[UPDATED] WHO Says Asymptomatic COVID Spread Is ‘Very Rare’ As Music Events Start Returning

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[UPDATE] After some misinterpretations of her statements, Van Kerkhove on Tuesday clarified that her “very rare” comment was based on a “small subset of studies.”

“I wasn’t stating a policy of WHO or anything like that, I was just trying to articulate what we know,” she said in a video tweeted by the organization. “And in that I used the phrase ‘very rare,’ and I think that’s a misunderstanding to state that asymptomatic transmission globally is very rare.”  

Van Kerkhove continued: “What I was referring to was a subset of studies. I also referred to some data that isn’t published and this is information that we receive from our member states through either presentations that they give at member state briefings or presentations that are given to us through teleconferences.”

In addition, Van Kerkhove said that because the matter is a “major unknown,” she did not report results from some modeling groups that have tried to estimate the proportion of asymptomatic people that may transmit. There was a big range, but some estimated about 40 percent of transmissions may be due to asymptotic people. 

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One of the biggest hurdles that mass gatherings including music festivals have in returning amid the ongoing Covid-19 pandemic is the risk of asymptomatic people infecting others. But the latest word from the World Health Organization (WHO) gives dance music fans a dash of hope. That is, it is actually “very rare” for people who show no coronavirus symptoms to spread it.

From the data we have, it still seems to be rare that an asymptomatic person actually transmits onward to a secondary individual,” Maria Van Kerkhove, head of WHO’s emerging diseases and zoonosis unit, said during a news briefing at the United Nations headquarters in Geneva on Monday.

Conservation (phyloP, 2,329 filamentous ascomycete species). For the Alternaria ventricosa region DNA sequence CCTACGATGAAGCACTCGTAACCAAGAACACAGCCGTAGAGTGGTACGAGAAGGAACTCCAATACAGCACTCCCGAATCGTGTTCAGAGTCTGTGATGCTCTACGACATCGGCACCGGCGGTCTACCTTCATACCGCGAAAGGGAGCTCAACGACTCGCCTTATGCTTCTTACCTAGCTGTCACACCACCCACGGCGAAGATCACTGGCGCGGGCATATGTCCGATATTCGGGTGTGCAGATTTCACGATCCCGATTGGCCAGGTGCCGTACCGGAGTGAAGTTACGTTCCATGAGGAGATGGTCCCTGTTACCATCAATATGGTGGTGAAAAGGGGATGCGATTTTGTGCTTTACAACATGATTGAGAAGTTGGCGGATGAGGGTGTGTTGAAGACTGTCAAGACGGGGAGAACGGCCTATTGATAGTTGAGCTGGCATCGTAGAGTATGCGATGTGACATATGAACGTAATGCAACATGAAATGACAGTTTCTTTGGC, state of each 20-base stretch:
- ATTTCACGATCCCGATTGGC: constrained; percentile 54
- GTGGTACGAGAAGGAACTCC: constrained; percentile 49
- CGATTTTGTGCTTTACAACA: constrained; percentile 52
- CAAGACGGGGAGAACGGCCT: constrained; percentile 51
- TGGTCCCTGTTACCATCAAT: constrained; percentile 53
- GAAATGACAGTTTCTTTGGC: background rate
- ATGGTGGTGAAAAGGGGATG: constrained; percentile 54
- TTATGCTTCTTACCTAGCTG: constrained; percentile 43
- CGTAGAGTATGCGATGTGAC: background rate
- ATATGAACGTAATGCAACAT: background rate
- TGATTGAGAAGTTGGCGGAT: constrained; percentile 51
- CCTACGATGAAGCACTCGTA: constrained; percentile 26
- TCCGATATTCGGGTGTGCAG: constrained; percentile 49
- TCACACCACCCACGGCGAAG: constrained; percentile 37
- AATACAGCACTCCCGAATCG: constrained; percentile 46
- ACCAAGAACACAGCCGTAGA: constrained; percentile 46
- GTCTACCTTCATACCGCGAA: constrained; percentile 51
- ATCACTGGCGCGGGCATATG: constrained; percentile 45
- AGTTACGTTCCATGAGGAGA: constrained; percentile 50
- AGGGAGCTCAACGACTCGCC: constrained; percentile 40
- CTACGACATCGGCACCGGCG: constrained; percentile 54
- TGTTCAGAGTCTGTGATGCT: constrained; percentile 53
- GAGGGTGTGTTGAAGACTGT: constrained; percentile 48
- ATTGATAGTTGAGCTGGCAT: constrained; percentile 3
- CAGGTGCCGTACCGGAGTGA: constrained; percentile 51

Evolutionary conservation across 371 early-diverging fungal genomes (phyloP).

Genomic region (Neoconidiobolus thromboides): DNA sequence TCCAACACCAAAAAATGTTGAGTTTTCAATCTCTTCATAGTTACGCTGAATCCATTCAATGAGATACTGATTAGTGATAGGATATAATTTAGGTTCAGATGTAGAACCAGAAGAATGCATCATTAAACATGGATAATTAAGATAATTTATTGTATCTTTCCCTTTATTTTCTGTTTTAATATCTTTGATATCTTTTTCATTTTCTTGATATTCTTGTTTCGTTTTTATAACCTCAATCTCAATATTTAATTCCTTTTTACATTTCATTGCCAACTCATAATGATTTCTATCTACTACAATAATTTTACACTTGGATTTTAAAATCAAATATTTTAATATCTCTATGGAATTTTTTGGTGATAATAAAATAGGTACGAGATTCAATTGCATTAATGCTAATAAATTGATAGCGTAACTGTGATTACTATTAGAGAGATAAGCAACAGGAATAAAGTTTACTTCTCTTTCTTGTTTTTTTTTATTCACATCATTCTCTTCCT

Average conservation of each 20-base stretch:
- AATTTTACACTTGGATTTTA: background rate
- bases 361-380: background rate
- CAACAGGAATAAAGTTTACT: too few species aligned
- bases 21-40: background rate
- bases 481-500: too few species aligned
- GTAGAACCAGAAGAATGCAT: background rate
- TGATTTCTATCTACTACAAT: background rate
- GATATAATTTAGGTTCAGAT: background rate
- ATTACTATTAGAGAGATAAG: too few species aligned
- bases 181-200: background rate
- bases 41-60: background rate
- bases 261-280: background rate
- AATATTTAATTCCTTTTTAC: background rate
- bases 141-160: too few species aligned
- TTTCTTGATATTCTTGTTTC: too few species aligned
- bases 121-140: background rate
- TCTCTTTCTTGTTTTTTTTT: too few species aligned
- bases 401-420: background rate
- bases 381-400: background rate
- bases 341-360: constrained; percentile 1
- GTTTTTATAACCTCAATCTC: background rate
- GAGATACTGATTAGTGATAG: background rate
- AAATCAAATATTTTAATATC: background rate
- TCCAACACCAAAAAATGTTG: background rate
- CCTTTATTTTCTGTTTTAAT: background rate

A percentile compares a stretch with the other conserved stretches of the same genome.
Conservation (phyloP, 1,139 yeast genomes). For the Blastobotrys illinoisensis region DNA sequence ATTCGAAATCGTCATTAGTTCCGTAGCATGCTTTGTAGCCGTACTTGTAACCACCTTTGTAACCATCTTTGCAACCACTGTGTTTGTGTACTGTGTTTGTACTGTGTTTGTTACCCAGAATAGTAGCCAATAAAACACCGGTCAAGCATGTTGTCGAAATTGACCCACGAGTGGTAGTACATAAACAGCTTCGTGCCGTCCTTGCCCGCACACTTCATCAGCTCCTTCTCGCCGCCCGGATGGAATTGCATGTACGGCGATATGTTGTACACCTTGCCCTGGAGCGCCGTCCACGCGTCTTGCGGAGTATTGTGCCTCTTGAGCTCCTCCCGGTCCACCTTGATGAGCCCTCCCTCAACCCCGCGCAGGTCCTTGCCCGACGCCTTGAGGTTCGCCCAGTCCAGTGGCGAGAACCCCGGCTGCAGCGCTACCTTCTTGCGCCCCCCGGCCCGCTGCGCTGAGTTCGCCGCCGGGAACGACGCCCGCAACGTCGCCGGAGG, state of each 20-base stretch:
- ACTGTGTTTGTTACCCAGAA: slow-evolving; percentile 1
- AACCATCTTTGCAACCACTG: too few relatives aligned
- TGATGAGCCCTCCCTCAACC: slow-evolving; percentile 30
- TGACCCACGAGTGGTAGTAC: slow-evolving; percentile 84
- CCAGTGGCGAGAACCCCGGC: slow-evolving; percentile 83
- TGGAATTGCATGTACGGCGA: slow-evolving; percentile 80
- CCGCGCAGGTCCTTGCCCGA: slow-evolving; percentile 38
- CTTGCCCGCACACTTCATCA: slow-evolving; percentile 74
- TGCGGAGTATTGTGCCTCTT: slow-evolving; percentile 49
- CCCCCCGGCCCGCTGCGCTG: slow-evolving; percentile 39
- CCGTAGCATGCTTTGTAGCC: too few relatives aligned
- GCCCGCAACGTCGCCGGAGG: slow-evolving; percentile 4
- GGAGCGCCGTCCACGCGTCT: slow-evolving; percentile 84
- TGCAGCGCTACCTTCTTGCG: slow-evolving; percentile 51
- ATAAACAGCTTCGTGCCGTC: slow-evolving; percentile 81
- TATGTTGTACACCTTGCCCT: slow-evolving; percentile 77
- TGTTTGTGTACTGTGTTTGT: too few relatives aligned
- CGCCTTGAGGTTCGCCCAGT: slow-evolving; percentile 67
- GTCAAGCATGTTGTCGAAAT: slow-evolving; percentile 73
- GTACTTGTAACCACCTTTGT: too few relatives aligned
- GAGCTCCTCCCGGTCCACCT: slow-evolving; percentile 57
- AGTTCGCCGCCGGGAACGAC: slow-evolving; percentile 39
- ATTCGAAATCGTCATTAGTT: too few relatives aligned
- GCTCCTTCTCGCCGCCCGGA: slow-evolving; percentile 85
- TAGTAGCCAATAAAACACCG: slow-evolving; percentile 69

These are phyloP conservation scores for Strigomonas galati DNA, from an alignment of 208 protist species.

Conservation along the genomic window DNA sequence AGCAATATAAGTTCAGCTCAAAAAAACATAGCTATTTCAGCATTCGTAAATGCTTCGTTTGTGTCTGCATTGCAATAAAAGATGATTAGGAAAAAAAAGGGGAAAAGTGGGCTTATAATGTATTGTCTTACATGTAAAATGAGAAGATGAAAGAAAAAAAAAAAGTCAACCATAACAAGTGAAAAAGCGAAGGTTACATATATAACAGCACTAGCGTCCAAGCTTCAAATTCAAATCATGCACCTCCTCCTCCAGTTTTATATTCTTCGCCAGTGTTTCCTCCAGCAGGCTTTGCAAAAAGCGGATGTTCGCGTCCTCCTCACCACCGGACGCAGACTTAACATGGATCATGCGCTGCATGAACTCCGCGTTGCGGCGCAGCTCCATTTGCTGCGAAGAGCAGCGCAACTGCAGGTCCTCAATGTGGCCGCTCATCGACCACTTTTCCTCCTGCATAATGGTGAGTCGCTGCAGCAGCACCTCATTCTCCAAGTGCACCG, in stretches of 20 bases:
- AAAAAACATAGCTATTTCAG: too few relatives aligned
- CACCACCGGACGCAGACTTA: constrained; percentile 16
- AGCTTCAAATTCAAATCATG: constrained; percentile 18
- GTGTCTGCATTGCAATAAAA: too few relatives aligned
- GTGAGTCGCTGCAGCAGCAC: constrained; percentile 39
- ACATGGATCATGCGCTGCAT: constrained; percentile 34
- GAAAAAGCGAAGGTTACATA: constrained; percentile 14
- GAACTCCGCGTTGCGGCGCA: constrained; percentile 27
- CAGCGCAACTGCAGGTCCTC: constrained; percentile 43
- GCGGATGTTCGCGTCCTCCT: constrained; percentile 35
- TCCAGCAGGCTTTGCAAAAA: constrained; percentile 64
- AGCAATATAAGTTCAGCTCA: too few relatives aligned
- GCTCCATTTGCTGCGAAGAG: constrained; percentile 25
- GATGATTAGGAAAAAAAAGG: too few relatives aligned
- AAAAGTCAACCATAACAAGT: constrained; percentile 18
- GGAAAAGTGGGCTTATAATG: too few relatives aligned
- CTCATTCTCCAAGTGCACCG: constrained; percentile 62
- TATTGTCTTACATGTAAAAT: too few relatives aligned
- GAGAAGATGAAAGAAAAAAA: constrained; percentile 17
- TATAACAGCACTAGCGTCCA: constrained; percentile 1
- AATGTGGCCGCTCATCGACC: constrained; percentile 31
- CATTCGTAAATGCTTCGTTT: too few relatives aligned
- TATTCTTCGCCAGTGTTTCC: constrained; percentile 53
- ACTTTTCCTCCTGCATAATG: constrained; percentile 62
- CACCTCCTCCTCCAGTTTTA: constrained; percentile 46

The finding came from “a number of reports” from countries engaged in very detailed contact tracing, Van Kerkhove said. However, she acknowledged that asymptomatic and presymptomatic spread appears to still be happening and that more research is required.

We are constantly looking at this data and we’re trying to get more information from countries to truly answer the question,” Van Kerkhove said. She added that focusing on following the symptomatic cases would suppress the spread. 

“If we follow all of the symptomatic cases because we know that this is a respiratory pathogen—it passes from an individual through infectious droplets,” Van Kerkhove said, “If we actually follow all of the symptomatic cases, isolate those cases, follow the contacts and quarantine those contacts, we would drastically reduce (transmission).”

Festivals Outlook

The news comes as more and more cities worldwide reopen and the live music industry attempts to bounce back. Shows have materialized in various socially distanced forms. There have been drive-in raves with attendees confined to their cars. Concerts have been held with drastically reduced capacity, six-feet-apart rules, and prepackaged drinks. At a techno party in the Netherlands last week, guests were confind to sitting in their distanced seats. Standing up and dancing was not allowed. 

If asymptomatic carriers are really proven to be non-contagious, it would be a game-changer for the music industry. Confidence could be restored in attending festivals—including several planned in the fall. In the United States, there’s Dancefestopia in Kansas City and Imagine Music Festival in Atlanta in September, and Electric Daisy Carnival in Las Vegas in October. In Europe, Amsterdam Dance Event and Transmission Festival in Prague are still scheduled for October.

WHO’s asymptomatic announcement puts festival enthusiasts a step closer to resting assured they won’t be jeopardizing their health for enjoyment. Precautions at entry like temperature scans and masks, could soon be enough.